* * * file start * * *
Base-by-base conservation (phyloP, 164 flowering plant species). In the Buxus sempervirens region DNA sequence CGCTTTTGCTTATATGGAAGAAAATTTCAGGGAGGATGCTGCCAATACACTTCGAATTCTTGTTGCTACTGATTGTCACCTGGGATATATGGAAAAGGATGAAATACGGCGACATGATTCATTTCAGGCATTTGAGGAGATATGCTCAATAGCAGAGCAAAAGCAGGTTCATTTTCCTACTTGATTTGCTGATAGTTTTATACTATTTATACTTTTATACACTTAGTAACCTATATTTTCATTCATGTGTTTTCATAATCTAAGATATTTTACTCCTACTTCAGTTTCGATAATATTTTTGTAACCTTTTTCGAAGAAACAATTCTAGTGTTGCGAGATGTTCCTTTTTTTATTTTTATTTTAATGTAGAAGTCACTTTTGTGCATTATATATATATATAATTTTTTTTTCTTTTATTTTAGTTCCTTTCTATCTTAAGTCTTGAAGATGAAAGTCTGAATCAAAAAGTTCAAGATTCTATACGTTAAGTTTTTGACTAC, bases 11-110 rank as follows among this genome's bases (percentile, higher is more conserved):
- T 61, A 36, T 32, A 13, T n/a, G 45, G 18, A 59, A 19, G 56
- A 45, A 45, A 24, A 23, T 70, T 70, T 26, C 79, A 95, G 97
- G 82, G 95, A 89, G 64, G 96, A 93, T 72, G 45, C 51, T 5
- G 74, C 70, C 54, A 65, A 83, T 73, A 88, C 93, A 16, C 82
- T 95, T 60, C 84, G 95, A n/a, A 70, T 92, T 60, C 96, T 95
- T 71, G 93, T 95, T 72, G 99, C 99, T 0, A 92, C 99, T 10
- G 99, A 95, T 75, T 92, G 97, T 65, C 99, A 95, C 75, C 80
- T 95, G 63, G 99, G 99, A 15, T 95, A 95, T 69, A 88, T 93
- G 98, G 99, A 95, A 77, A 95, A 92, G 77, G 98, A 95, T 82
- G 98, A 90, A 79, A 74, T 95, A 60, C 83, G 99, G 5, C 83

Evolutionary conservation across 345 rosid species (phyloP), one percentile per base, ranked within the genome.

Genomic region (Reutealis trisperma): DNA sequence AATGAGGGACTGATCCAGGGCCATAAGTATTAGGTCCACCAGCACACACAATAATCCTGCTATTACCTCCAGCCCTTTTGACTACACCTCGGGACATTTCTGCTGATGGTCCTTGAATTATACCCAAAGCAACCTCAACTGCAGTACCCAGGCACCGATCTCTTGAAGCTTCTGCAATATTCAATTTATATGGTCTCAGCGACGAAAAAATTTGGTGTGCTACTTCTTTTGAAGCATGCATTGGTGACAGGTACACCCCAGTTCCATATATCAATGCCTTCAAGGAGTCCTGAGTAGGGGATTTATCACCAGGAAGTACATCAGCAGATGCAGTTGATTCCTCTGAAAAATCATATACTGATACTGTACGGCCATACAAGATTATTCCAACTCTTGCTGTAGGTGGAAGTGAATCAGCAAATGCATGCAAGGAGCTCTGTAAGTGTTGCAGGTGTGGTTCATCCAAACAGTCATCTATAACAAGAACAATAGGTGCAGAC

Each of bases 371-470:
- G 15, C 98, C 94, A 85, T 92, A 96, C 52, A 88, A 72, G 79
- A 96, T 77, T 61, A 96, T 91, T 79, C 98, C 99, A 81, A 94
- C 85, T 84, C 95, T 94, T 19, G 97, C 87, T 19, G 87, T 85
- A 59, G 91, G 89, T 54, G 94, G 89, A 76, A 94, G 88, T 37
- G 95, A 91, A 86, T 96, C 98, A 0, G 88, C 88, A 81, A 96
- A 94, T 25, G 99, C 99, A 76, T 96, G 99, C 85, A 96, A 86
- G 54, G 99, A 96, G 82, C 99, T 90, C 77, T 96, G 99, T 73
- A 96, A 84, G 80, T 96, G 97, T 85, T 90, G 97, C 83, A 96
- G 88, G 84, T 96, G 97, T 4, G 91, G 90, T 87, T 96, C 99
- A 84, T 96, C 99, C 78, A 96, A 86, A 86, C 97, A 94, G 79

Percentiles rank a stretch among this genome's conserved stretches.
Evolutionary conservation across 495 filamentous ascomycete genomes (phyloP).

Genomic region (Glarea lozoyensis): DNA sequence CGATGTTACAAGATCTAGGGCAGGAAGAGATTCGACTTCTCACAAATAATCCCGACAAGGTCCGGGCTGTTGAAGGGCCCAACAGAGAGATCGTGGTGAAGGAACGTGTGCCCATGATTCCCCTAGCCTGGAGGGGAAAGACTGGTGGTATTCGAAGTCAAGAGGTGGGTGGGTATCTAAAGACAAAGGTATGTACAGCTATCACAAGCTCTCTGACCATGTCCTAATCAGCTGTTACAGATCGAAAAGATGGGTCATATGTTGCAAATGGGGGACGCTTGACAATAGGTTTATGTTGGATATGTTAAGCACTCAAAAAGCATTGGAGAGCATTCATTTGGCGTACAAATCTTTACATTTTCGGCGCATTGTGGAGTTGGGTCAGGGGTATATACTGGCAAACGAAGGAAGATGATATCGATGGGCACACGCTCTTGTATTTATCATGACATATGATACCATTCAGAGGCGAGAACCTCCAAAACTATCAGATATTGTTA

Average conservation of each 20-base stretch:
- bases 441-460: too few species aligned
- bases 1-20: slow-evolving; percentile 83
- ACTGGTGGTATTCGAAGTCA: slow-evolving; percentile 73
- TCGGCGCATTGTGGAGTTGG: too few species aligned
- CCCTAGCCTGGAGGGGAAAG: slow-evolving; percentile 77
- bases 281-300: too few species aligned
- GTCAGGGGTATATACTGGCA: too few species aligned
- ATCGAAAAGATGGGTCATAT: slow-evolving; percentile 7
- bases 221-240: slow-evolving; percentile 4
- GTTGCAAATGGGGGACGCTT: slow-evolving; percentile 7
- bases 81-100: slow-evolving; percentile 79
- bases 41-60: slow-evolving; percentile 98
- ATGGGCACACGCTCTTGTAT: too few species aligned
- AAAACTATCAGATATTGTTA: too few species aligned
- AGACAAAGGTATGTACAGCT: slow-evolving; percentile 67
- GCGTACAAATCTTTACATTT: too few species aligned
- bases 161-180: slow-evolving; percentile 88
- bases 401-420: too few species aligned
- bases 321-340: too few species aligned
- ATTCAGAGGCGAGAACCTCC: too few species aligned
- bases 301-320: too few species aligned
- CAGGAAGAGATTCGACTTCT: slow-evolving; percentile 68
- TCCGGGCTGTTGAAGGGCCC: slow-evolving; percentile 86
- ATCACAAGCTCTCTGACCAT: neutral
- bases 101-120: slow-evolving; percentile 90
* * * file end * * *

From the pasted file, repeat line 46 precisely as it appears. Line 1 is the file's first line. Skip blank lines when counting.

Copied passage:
- bases 401-420: too few species aligned